Who shows up?
Evening sales tend to be much more formal affairs, as befits the prestige around the works being sold. Both types of sales are open to the public, but the major auction houses require prospective bidders to register for an evening sale beforehand to get a seat. Since day sales are generally much longer than evening sales, it’s more common for participants to come and go as they please, creating a more relaxed environment.
According to Scott Nussbaum, head of 20th-century and contemporary art for Phillips in New York, evening sales tend “to be much more theatrical, choreographed events where there are discussions that take place in advance on who’s going to be bidding on what.”
Consequently, a day sale might be a more comfortable setting for a new collector to try out bidding at auction. “We have many new collectors participating in our evening sales, as well, but for people who might be bidding at auction for the first time, a day sale perhaps presents a greater degree of accessibility,” Galperin said.
Which is more important?
Day sales give auction specialists the chance to try out artists they think may be ready for auction, but may not be particularly well-known yet, or to focus on slightly more obscure genres of art.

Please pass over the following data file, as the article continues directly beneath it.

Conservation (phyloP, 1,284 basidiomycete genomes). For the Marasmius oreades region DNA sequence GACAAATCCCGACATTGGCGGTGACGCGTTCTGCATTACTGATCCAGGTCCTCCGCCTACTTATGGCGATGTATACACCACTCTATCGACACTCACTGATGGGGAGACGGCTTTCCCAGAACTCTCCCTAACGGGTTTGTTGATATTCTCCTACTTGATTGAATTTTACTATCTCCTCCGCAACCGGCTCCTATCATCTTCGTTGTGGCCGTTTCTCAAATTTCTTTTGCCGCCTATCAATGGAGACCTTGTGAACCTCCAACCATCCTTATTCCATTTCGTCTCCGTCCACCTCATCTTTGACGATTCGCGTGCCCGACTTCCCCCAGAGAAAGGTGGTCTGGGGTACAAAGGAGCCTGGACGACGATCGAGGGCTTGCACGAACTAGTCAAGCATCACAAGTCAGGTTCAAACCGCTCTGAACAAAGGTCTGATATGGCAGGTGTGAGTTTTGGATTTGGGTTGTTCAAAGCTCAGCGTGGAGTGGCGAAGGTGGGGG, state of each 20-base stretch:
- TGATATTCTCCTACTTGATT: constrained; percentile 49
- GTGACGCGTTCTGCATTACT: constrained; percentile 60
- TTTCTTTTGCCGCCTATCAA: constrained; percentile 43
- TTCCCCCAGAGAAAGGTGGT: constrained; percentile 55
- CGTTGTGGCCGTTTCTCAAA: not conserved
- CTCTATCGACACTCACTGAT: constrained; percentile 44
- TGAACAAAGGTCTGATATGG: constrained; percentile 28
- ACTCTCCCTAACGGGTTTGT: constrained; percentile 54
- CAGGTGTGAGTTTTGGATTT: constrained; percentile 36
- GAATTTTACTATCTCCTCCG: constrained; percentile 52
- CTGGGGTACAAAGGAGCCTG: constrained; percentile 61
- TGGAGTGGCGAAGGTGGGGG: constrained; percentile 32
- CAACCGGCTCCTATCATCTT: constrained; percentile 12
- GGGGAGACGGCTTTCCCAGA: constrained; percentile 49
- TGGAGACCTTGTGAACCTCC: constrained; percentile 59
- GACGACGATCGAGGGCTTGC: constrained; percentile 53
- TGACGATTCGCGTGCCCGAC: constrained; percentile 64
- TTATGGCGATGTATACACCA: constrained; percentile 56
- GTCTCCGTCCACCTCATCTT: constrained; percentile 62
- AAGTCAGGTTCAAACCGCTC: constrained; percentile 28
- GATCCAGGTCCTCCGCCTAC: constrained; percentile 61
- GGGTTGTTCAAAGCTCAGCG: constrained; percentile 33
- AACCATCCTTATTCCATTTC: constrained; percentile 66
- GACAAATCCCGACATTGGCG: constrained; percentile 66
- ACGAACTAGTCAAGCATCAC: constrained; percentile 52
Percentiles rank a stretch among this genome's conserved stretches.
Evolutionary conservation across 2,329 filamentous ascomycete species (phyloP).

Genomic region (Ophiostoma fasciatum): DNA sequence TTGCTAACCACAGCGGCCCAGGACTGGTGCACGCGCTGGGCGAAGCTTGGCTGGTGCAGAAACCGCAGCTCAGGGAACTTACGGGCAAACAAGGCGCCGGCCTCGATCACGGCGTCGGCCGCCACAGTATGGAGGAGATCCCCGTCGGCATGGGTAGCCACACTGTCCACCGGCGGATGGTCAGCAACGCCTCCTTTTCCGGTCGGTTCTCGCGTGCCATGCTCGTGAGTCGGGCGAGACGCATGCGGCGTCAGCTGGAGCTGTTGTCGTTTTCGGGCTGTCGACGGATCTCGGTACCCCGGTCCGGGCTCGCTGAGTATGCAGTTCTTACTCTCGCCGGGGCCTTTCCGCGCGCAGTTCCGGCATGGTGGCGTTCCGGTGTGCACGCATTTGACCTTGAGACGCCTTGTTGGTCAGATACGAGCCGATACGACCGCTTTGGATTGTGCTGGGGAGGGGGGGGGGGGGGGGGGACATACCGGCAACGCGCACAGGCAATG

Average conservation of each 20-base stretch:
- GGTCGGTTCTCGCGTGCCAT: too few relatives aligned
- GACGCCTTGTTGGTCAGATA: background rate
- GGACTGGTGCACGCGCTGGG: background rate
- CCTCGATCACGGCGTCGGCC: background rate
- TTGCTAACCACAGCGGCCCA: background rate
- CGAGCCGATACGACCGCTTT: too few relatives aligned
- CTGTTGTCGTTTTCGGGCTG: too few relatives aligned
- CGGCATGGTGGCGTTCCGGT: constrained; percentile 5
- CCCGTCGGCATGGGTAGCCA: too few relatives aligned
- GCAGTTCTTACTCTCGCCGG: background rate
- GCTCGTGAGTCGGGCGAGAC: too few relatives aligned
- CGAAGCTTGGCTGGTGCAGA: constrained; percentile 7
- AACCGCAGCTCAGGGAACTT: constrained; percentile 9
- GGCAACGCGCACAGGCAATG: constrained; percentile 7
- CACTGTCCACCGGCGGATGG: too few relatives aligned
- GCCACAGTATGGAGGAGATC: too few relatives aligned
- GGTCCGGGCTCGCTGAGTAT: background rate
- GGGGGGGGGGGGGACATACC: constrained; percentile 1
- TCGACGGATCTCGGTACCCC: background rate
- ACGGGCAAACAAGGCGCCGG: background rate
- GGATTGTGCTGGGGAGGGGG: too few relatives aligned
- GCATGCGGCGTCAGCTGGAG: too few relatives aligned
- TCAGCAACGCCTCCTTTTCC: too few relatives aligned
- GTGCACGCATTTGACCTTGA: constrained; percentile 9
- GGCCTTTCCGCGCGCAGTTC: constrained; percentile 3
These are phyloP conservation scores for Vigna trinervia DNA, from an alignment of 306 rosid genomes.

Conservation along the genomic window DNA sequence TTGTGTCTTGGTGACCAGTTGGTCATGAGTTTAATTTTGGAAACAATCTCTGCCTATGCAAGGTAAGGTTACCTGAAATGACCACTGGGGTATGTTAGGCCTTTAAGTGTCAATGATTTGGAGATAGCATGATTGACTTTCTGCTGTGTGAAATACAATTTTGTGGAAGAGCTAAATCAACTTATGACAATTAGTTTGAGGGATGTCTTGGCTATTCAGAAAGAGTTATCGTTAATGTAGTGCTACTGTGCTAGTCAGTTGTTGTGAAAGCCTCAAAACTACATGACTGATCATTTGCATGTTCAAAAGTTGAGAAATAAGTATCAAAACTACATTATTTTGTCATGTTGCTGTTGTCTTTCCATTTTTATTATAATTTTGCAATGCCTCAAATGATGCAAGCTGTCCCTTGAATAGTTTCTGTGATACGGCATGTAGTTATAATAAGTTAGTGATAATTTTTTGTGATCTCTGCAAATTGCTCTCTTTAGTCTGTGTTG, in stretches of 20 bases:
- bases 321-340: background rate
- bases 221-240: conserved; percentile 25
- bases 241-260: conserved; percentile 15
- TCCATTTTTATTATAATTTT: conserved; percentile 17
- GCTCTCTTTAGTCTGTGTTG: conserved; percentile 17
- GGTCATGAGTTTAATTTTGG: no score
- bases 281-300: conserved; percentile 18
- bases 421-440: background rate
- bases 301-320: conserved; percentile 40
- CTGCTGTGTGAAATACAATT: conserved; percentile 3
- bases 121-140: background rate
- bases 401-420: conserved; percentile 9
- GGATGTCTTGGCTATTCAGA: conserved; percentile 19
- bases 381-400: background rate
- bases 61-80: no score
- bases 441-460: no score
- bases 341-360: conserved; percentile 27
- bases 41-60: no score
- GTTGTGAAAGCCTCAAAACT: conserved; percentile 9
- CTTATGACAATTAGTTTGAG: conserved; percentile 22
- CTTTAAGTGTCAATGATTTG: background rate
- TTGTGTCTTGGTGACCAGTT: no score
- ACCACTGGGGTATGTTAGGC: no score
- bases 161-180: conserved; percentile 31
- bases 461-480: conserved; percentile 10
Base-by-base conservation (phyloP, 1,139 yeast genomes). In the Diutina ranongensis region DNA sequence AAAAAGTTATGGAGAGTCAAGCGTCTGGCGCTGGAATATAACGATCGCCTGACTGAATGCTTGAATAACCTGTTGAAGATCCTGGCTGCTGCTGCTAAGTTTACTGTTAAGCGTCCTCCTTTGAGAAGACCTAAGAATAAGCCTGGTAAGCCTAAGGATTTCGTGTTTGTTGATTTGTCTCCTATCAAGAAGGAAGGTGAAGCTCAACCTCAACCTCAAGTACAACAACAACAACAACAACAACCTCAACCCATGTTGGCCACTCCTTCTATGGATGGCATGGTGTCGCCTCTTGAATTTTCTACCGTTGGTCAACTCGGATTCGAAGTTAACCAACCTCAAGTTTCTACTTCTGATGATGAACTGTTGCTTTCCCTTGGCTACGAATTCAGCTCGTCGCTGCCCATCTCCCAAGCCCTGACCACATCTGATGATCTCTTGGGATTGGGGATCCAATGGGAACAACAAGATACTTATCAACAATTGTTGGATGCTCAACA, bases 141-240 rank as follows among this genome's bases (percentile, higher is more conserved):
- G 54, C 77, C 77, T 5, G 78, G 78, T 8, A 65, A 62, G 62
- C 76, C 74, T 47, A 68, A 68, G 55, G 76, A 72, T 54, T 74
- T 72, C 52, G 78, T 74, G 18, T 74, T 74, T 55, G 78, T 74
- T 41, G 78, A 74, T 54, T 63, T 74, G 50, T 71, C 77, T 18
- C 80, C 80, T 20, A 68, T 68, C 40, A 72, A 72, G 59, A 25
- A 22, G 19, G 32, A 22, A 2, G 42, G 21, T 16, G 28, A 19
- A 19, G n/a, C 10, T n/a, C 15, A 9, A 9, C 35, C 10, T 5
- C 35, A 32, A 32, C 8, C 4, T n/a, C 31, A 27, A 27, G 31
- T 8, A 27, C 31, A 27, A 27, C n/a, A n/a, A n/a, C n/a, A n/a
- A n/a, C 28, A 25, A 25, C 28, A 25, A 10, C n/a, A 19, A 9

“They allow specialists to have a little bit more experimentation in the works that we offer,” Nussbaum said, recalling a day sale
at Phillips last year that focused on contemporary Cuban art.
He added that many world-renowned artists who are now evening-sale fixtures had their auction debuts during daytime sales.
“It’s exciting to see not just the artist develop over time, but the market develop over that period of time, as well,” Nussbaum said, “which all began—at least from the auction side—in a day sale.”
Some art market insiders think day sales show where the “real” art market is, though Galperin disagrees that one type of sale is more representative of the overall market than another.
Recently, artnet News looked at